How those costs are split differs from project to project. But making a rough estimate of a "typical" project, based on what we have seen helping with 100+ projects, we can say that data creation and curation will make up between 20% and 40% of your costs. Machine learning engineering is another 20%, as is infrastructure development. App development is another 10%. Data acquisition is another 5%, leaving us with 5% of the budget for software costs and unforeseen overheads.

These costs will of course vary quite a bit. Let's say you are doing something where you need vast amounts of data like autonomous driving. If so, data creation and curation might take up 70–80% of your budget. On the other hand, if there are already good data available or if you have a use case with little variance in your data, the data creation and curation budget might only be 20%.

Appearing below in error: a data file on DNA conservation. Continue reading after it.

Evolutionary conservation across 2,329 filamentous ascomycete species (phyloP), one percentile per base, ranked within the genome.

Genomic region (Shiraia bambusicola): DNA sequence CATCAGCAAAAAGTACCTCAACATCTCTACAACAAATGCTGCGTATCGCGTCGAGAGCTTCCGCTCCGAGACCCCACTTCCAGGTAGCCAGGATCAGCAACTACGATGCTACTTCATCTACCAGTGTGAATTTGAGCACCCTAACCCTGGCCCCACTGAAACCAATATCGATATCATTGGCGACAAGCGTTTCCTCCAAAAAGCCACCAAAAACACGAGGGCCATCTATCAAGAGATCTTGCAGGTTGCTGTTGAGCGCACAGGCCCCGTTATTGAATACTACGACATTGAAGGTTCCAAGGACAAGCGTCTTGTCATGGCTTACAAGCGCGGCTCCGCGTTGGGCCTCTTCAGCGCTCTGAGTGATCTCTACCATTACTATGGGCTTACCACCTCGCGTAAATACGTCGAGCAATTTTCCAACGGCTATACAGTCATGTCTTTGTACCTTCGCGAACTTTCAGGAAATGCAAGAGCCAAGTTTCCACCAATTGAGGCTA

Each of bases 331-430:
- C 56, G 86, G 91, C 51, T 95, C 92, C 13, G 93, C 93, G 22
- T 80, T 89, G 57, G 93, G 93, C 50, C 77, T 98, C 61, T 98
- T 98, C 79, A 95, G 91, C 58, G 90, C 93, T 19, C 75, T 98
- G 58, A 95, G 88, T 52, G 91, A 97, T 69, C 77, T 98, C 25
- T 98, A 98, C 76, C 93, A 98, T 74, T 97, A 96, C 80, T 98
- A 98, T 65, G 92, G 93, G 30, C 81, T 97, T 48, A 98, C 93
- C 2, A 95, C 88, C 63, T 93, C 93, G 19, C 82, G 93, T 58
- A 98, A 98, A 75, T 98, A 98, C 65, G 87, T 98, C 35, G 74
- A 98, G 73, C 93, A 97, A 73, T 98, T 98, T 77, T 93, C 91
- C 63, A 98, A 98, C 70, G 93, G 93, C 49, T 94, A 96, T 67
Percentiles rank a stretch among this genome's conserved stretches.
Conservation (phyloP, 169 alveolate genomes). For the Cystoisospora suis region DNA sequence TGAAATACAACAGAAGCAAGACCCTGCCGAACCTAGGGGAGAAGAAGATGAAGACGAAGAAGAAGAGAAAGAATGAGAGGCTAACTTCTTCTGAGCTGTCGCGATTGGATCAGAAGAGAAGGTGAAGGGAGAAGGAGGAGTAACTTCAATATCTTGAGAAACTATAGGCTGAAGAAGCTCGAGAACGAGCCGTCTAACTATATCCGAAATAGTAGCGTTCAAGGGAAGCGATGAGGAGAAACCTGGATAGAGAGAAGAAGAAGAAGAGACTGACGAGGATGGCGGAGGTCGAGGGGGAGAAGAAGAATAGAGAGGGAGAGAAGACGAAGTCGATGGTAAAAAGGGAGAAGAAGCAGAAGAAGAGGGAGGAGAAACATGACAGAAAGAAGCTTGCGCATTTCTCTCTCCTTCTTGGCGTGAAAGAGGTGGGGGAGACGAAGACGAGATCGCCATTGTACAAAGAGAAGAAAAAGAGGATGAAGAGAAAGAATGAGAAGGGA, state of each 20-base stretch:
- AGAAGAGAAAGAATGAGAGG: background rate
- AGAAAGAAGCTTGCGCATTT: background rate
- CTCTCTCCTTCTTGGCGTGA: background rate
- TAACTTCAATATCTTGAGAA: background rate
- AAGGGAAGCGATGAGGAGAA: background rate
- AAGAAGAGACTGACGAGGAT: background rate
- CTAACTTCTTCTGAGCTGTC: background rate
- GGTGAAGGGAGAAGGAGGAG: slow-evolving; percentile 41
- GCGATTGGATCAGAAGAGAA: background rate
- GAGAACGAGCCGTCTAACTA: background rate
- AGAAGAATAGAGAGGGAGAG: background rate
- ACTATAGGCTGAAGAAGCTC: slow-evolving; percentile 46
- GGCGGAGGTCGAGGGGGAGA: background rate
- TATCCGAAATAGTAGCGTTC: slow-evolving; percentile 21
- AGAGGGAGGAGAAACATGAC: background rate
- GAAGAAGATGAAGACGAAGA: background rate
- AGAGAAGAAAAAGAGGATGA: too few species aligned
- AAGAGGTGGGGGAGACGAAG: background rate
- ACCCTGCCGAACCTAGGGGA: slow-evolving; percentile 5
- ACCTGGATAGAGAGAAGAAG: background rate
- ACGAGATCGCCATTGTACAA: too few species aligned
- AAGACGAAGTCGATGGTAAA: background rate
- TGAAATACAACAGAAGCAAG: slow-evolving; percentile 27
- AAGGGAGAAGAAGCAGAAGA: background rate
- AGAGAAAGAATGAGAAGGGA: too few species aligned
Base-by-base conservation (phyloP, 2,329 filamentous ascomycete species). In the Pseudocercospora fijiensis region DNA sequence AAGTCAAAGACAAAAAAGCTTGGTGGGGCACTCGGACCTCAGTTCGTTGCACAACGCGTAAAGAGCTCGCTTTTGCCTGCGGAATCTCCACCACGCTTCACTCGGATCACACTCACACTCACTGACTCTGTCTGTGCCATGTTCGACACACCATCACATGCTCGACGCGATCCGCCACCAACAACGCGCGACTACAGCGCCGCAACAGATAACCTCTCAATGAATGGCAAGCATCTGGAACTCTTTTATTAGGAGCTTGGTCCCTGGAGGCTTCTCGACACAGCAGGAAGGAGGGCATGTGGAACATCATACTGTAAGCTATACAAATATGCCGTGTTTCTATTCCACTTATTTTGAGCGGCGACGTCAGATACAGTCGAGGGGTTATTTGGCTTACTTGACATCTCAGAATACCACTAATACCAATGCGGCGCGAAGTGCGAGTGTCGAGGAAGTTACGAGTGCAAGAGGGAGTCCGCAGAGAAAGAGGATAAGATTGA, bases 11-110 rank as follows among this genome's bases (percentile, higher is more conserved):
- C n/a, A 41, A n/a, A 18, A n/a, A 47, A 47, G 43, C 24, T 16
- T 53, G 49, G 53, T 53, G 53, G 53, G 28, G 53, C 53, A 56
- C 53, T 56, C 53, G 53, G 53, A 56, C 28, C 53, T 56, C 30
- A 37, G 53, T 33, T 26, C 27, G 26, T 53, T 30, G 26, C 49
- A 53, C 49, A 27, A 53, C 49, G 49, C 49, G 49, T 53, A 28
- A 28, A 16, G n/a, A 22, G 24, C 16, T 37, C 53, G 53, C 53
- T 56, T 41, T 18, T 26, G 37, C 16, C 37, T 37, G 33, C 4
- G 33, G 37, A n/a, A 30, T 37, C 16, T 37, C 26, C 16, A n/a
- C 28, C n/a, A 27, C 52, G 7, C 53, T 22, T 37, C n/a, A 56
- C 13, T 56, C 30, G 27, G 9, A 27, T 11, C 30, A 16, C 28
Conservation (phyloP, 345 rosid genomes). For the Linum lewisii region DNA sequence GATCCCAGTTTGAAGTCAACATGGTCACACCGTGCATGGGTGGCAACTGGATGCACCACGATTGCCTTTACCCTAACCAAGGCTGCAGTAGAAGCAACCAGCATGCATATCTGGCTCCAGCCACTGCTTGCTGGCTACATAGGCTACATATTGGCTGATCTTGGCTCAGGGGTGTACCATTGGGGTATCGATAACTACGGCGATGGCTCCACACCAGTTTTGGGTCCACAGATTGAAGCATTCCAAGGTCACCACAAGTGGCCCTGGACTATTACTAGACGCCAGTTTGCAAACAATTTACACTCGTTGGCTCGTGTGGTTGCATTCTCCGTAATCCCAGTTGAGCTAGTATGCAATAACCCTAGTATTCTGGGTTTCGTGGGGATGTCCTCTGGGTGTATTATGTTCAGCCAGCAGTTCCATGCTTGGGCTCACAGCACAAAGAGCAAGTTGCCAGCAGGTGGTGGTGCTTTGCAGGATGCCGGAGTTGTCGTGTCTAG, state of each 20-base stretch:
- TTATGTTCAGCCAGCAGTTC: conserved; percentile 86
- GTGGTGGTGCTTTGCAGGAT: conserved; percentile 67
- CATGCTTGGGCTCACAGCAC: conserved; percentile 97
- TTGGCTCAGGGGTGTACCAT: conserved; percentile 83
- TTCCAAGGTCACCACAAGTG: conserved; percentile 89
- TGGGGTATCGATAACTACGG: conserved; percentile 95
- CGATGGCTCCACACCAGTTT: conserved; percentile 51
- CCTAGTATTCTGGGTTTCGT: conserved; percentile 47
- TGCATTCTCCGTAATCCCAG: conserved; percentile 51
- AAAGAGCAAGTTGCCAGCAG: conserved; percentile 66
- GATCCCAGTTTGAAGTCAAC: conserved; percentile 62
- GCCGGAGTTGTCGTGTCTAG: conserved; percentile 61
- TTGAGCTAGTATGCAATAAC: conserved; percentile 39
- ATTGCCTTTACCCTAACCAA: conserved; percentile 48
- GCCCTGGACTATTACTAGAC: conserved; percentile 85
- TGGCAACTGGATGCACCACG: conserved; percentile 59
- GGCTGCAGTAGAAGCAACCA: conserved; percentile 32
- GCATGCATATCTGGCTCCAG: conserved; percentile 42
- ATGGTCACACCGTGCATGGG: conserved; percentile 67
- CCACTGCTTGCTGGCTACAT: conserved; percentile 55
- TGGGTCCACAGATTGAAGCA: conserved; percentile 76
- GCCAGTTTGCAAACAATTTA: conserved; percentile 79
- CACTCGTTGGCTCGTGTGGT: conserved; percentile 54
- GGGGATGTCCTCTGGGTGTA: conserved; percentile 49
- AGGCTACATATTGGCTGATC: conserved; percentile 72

The budget distribution also tends to change over the lifetime of a project. At the start, the main cost tends to be machine learning engineering and setting up infrastructure. Over time, as you have the foundations in place, that shifts to spending more on data creation, curation, and app development.

The hidden costs of a vision AI project

To make things even more difficult, there are many potential hidden costs in any AI project. These are:

  • Information security. If there is a large amount of data, the system must be protected. That is why, when integrating your project into a company, you must be ready to spend some money and bring everything in line with information security requirements. The major drawback is that sometimes information security expenses are comparable to the cost of a solution itself.
  • Project management. As a project grows, the need for someone to manage it increases. Especially if you are working with many different stakeholders or other companies, you'll have a much larger need for communication than initially thought, which means you'll need more people assisting with your project.
  • Change of business logic. Over the time of an AI project, many teams get a better understanding of what's possible and how they can improve on their initially scoped-out solution. Although this is generally positive, it means additional work as you oftentimes have to reannotate your data asset and change your AI models.